The Bank of England is expected to leave interest rates unchanged at 7 per cent this week after consumer credit data for September emerged subdued but heavily distorted by the funeral of Diana, Princess of Wales. Economic statistics were skewed, analysts said, by the widespread half- day closure implemented by many shops on the day of the funeral.
"Overall the data are a touch softer than expected, but the distortions in September make the numbers next to meaningless. They certainly won't have a major bearing on Thursday's interest rate decision," said Jonathan Loynes, UK economist at HSBC Markets.
The Bank's Monetary Policy Committee meets today to begin its monthly two-day meeting at the end of which it announces any movement in interest rates. Consumer credit figures, showing a rise of pounds 733m compared with the pounds 1bn increase in August, are expected to persuade the committee that inflationary pressures in the economy are under control.
The Bank has been keen to set interest rates at a sufficiently high level to counter the inflationary impact of the building society windfalls paid out in the summer. It had been feared that free share handouts worth more than pounds 30bn would cause an unprecedented spending spree, but much of the windfalls appears to have been saved.
UK retail sales, the main gauge of consumer spending, fell 1.9 per cent in September, the largest fall since April 1991, but the Office for National Statistics said the September annual rise of 3.7 per cent would have been around 5.5 per cent had it not been for special factors, including the Diana effect.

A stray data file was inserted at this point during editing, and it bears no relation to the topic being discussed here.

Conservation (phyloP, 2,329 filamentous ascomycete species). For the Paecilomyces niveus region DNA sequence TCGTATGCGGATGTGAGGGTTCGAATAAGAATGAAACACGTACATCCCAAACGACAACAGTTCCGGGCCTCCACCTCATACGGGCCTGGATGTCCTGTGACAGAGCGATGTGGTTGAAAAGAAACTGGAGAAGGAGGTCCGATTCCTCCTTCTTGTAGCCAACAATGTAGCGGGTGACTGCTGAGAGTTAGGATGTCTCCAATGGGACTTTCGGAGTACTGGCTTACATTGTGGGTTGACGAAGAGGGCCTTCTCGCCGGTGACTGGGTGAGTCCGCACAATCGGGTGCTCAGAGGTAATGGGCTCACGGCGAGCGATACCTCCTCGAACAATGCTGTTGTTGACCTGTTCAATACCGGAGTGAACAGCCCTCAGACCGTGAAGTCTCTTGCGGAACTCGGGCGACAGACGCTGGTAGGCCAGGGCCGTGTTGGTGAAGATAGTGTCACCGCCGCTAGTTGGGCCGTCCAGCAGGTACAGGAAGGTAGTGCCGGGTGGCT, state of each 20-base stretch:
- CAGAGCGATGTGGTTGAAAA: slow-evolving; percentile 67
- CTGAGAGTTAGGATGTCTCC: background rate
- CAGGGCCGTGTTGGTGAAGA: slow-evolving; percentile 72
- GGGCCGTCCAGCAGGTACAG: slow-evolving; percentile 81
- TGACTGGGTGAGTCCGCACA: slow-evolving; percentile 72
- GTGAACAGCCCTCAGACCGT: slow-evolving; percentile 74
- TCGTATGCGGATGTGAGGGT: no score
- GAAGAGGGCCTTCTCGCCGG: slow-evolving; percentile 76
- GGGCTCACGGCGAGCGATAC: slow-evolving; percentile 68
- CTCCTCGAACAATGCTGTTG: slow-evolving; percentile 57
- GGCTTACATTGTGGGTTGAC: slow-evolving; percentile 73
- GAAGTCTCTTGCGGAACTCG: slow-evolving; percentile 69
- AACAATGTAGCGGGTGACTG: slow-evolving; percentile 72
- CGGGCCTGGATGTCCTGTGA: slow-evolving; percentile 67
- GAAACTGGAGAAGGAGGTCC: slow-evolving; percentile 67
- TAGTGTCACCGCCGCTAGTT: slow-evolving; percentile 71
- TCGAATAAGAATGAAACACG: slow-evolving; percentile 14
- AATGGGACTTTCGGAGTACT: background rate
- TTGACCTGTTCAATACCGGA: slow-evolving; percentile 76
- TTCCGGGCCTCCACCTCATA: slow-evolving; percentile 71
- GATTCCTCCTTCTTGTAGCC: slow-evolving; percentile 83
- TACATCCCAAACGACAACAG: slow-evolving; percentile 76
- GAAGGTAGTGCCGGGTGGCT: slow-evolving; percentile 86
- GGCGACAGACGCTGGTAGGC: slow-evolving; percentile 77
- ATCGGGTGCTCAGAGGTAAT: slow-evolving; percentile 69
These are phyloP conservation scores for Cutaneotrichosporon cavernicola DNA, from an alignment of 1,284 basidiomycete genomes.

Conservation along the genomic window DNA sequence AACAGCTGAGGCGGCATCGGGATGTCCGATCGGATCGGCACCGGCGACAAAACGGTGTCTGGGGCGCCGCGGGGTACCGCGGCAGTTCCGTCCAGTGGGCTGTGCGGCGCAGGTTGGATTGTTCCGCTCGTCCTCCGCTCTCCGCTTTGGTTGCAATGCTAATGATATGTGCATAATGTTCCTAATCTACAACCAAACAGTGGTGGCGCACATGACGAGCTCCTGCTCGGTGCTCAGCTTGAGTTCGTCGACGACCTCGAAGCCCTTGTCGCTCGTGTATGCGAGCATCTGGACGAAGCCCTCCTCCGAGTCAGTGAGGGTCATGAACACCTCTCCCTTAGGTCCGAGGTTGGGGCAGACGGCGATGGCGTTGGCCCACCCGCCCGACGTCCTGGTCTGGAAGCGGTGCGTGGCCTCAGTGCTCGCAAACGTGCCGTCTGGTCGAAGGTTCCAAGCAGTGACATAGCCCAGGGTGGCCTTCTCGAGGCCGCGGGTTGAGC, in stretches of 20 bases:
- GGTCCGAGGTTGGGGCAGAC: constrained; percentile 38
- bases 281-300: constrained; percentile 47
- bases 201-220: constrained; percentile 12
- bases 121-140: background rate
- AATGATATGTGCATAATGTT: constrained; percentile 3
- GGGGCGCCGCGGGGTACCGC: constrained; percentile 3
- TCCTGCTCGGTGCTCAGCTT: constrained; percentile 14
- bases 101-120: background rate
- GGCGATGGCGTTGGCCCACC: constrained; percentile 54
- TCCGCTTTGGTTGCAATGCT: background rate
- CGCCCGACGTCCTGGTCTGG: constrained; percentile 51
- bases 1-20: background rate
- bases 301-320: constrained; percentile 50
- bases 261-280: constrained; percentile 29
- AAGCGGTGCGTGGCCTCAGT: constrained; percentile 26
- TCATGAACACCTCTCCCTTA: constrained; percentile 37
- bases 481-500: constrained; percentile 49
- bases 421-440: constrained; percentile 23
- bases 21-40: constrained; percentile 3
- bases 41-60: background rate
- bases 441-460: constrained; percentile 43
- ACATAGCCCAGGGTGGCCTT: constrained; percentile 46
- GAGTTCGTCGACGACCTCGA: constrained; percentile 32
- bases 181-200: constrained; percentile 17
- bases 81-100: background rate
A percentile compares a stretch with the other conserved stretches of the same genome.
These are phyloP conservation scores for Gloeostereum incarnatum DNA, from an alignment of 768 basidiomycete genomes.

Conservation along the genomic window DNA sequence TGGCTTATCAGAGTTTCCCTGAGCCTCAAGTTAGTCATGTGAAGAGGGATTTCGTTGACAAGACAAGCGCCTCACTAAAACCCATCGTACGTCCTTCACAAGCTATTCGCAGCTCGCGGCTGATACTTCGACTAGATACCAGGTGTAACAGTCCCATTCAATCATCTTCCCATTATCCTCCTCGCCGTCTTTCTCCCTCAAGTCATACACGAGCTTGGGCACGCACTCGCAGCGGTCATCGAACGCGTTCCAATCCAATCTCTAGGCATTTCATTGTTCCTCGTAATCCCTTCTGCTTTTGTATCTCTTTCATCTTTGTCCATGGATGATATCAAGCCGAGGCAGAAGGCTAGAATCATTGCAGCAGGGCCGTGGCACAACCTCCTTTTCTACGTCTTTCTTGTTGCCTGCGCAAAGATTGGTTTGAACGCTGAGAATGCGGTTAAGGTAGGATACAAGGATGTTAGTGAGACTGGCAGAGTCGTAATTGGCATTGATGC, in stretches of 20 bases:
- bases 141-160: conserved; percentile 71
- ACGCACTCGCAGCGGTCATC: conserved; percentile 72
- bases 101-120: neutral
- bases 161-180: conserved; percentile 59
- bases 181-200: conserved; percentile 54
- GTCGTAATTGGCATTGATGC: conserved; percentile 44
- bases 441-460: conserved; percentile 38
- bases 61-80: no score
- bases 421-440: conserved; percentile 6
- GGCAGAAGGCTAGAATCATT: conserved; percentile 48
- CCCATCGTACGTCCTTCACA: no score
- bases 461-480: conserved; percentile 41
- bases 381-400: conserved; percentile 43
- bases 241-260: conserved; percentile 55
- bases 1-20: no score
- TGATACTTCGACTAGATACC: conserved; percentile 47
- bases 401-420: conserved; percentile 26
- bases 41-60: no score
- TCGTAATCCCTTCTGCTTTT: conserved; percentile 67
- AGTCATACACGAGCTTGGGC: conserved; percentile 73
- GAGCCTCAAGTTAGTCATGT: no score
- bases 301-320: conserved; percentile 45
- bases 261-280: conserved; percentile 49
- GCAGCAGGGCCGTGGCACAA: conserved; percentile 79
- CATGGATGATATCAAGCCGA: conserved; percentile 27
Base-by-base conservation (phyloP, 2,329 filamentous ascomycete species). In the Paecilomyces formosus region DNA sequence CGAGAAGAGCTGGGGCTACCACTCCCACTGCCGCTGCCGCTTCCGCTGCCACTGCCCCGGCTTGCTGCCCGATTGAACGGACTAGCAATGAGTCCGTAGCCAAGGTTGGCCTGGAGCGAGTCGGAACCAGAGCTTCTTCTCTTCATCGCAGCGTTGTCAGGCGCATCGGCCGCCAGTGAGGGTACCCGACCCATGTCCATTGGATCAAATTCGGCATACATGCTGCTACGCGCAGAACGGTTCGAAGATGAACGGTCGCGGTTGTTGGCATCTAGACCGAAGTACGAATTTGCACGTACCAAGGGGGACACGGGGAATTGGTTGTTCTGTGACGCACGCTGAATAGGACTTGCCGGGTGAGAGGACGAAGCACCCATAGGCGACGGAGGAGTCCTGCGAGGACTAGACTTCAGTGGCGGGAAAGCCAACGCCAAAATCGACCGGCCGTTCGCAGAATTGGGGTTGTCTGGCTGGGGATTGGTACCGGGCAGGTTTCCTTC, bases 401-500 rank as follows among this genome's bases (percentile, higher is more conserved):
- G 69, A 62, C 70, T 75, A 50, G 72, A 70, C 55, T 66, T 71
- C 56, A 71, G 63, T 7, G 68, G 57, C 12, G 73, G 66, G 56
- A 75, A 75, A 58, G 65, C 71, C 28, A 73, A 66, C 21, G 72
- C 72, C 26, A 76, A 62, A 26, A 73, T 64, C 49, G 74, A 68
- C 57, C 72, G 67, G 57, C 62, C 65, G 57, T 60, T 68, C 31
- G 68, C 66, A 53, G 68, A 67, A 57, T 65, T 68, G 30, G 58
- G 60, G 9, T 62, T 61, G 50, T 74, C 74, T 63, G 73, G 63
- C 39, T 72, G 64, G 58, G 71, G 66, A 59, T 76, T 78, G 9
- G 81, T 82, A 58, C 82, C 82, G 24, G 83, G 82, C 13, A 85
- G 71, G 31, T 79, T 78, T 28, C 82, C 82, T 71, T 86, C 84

"Economic activity in September was, we think, undermined by the mood of the nation, but this shouldn't be taken as a weakness in the economy going forward," said Mark Miller, UK economist at Morgan Stanley.
Mr Miller expects UK rates to stay unmoved this month but to go up to 7.25 per cent next. Analysts said the strength of the credit card component of the September consumer credit data - an above-average pounds 284m- was a cause of concern.
"The data will keep some background concern over the possibility that there will be a further increase in interest rates - perhaps as early as this week," said Jeremy Hawkins, BankAmerica economist, although he thought it more likely the Bank would hold off until financial markets had stabilised.
The view that interest rates should remain unchanged was given support yesterday by a survey of consumer confidence by Business Strategies. Bridget Rosewell, Business Strategies' chair, said there was no sign of an "explosion" in the consumer economy and evidence the housing market was cooling. That, she said, meant interest rates should be left unchanged.Reuse content